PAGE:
Another European Union enlargement - the biggest yet - and one is running out of words to describe it.
By Paul Reynolds
BBC News Online world affairs correspondent
"Historic" and "unprecedented" and such like are overused, true as they might be.
100 people were killed when Soviet troops moved into Prague to stop reform
I prefer to use a word I used to hear in Central and Eastern Europe during the final days of communism.
People said they wanted life to be "normal."
It was the modest expression of a deeply felt ambition - that life should not be circumscribed by governments, that speech and travel should be free and that there should be no knock on the door at midnight.
Tourists, not demonstrators
So that is the word I will use to describe this enlargement. It is "normal."
It has become normal that there should be no divisions on the continent. I am looking forward myself to driving to Warsaw via Berlin as a small expression of that normality.
I would also like to go back to Wenceslas Square in Prague where tens of thousands of extremely well-behaved but determined citizens cheered and clapped as the names of a new non-communist government were read out by Vaclav Havel from a balcony at the end of 1989.
I daresay it looks pretty normal these days, which means tourists and not demonstrators.
Budapest, which rose up against its occupiers in 1956 and was crushed for a further 30 years is finally getting back to normality. The refugees who suddenly appeared in the English seaside town where I grew up are probably leading normal lives now.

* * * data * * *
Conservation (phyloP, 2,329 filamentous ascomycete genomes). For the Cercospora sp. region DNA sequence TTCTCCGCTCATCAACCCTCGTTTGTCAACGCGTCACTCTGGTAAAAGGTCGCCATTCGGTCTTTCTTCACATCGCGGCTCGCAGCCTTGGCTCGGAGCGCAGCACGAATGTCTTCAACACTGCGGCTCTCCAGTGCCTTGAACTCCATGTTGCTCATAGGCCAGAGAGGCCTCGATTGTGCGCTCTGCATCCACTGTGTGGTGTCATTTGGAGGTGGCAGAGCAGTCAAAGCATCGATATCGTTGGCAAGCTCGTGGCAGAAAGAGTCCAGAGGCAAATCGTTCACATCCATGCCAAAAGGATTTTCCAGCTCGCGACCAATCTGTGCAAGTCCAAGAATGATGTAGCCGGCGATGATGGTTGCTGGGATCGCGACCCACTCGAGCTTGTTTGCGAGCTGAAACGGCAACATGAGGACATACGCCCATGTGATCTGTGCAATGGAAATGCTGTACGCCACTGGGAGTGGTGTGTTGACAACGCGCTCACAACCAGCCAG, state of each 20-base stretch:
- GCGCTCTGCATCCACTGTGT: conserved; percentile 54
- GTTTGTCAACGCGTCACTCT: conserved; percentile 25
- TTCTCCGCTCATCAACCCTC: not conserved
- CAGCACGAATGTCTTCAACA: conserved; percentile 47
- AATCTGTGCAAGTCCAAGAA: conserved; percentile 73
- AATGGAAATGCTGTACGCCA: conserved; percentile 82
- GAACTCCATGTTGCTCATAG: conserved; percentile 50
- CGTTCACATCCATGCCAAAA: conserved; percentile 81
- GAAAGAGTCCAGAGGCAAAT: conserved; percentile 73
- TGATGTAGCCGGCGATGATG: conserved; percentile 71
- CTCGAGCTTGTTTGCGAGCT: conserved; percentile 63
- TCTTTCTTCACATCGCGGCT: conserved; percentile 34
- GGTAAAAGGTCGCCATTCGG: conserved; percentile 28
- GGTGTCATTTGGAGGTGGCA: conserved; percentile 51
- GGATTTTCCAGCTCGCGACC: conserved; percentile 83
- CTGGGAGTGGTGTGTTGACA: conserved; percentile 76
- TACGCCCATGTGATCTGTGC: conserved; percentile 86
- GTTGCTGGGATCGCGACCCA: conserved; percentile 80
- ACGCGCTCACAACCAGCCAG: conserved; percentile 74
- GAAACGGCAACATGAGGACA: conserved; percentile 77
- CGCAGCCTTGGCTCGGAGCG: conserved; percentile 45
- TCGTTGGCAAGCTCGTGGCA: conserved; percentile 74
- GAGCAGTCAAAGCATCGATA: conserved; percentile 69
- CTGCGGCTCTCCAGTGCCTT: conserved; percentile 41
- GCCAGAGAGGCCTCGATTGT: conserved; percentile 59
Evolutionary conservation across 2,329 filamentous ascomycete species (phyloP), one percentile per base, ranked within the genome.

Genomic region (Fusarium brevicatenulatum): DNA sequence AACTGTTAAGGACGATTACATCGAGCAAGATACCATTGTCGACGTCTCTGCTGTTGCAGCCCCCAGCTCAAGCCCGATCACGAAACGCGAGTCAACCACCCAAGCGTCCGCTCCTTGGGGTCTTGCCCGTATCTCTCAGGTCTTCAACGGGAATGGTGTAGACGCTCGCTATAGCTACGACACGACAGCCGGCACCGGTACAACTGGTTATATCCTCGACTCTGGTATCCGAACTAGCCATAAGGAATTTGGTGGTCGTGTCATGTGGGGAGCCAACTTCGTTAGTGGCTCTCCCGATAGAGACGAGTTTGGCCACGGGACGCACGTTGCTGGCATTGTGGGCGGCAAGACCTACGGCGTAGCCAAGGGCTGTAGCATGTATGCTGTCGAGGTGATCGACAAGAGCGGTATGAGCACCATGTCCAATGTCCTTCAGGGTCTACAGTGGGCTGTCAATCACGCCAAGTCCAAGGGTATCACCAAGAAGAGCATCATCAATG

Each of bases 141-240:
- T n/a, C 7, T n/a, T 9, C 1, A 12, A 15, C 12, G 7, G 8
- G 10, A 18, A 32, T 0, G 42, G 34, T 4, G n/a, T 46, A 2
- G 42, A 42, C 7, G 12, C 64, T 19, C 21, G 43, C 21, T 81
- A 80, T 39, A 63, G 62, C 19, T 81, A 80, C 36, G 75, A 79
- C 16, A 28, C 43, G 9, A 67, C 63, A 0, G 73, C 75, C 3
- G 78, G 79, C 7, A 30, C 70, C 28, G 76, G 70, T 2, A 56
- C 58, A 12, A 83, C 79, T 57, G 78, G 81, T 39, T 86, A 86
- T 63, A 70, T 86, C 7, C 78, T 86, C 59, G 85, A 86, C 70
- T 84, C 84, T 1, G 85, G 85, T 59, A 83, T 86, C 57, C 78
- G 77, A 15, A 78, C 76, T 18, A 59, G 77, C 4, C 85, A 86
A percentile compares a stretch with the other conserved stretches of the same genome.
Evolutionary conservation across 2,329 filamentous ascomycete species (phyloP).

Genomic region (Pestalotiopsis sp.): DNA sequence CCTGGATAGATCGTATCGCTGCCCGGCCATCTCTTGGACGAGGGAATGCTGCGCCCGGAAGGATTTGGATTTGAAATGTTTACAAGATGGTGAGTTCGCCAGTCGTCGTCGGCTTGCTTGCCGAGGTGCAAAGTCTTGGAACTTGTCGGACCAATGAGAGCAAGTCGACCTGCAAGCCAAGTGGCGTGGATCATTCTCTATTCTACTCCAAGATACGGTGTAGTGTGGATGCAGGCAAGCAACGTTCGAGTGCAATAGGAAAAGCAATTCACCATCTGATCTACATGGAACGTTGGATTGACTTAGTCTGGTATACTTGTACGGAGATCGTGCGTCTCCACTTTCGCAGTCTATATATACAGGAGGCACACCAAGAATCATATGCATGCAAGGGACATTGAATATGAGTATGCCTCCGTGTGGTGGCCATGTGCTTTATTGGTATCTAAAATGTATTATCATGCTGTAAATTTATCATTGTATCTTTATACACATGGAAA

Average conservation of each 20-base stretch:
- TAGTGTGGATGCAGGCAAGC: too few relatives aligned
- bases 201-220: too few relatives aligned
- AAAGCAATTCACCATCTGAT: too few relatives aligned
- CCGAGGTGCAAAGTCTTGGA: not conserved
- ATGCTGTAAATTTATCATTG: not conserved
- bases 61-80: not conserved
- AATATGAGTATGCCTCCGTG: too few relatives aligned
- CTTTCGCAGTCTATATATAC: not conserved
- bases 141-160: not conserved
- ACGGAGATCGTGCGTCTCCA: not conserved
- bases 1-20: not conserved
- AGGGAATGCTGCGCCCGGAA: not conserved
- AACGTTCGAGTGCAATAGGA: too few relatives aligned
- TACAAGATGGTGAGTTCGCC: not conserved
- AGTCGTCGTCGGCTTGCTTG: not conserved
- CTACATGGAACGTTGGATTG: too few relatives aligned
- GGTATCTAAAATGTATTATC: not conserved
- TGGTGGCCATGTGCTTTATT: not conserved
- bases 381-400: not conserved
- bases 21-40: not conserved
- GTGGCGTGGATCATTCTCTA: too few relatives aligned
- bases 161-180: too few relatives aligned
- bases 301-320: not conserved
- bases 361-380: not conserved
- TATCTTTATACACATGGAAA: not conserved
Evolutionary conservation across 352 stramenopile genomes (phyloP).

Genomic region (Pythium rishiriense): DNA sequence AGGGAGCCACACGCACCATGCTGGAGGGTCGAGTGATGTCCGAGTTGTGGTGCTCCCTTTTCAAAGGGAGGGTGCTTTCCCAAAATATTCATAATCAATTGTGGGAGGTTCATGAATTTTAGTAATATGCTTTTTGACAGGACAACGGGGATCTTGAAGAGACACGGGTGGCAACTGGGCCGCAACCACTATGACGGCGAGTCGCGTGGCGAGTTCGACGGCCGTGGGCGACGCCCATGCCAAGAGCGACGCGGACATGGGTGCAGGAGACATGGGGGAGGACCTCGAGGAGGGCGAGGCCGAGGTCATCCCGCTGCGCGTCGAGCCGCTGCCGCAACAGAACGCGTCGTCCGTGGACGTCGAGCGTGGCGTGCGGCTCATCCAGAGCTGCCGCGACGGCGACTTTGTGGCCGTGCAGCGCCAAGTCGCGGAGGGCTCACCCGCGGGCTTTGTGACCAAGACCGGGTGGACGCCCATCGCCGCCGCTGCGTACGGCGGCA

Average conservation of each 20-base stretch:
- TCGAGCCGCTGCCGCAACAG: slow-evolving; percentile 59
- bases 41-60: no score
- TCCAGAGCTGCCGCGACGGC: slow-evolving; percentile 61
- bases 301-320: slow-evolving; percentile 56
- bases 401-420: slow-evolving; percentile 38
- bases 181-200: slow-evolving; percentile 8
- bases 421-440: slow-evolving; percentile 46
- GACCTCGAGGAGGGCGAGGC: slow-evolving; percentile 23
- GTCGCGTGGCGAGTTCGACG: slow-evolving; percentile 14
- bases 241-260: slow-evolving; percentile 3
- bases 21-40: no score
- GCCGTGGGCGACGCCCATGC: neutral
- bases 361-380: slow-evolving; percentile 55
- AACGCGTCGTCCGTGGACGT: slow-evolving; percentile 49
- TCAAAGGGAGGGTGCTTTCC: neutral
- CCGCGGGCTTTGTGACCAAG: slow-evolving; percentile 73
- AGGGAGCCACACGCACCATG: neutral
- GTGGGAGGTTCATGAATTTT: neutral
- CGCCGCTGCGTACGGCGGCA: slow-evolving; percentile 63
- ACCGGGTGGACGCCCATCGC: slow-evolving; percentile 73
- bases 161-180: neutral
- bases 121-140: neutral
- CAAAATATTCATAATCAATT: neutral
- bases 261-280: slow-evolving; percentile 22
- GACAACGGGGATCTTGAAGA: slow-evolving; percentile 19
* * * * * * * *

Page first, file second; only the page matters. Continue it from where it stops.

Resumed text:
And the church of St Nicholas in Leipzig where East Germans rallied in the prelude to their own peaceful revolution probably has its usual small congregations, not the 2,000 and more who used to crowd there in the heady days of 1989.
Then there is the shipyard in Gdansk where Lech Walesa led Solidarity and where I remember Margaret Thatcher being given a thunderous welcome.
Once it was called Danzig. It provided Hitler with an excuse to invade Poland. It is now so normal that even Ryanair says it is not interesting enough to fly there.
It has become normal that countries should wish to join the EU club. That may surprise the sceptics but it is so.
It is also normal that they will join the debate about what kind of club it should be.
And of course, this will not be the last enlargement. Stand by for the spread of normality.
Gdansk, with its turbulent history, is too boring for Ryanair to fly there
Look at a map of Europe and see the gaps in the jigsaw.
Romania and Bulgaria are waiting their turn. The Balkans will one day be added. Slovenia is already in and Croatia will be next. But Serbia, with or without Kosovo and Bosnia and Albania will follow at some stage and the line through to Greece will be joined up.
Then there is Turkey and Belarus and Ukraine maybe.
Which brings us to Russia.
I personally doubt if Russia will join the EU. It is a continent in itself and doesn't need to.
But then who in the 1950s thought Spain and Greece, or even Britain, would join?
Britain's Prime Minister Anthony Eden once loftily dismissed the then Common Market by saying that "our horizons are wider."
The EU's horizons these days are pretty wide now, too.
It is the mundane which perhaps most vividly expresses the changes which have come over Europe in our lifetime.
The best of the Western writers about Europe, Timothy Garton Ash, recognised that in an article in The Guardian newspaper in which he used some old jokes to illustrate what has happened.
The best I think was a joke, as he puts it, "from a Poland plagued by food shortages."
A man goes into a butcher's shop.
"Could I have some pork please?"
"Nope, we haven't any."
"Some beef sausages?"
He leaves, downcast.
"What an idiot," says the butcher's assistant.
"Yes," replies the butcher. "But what a memory."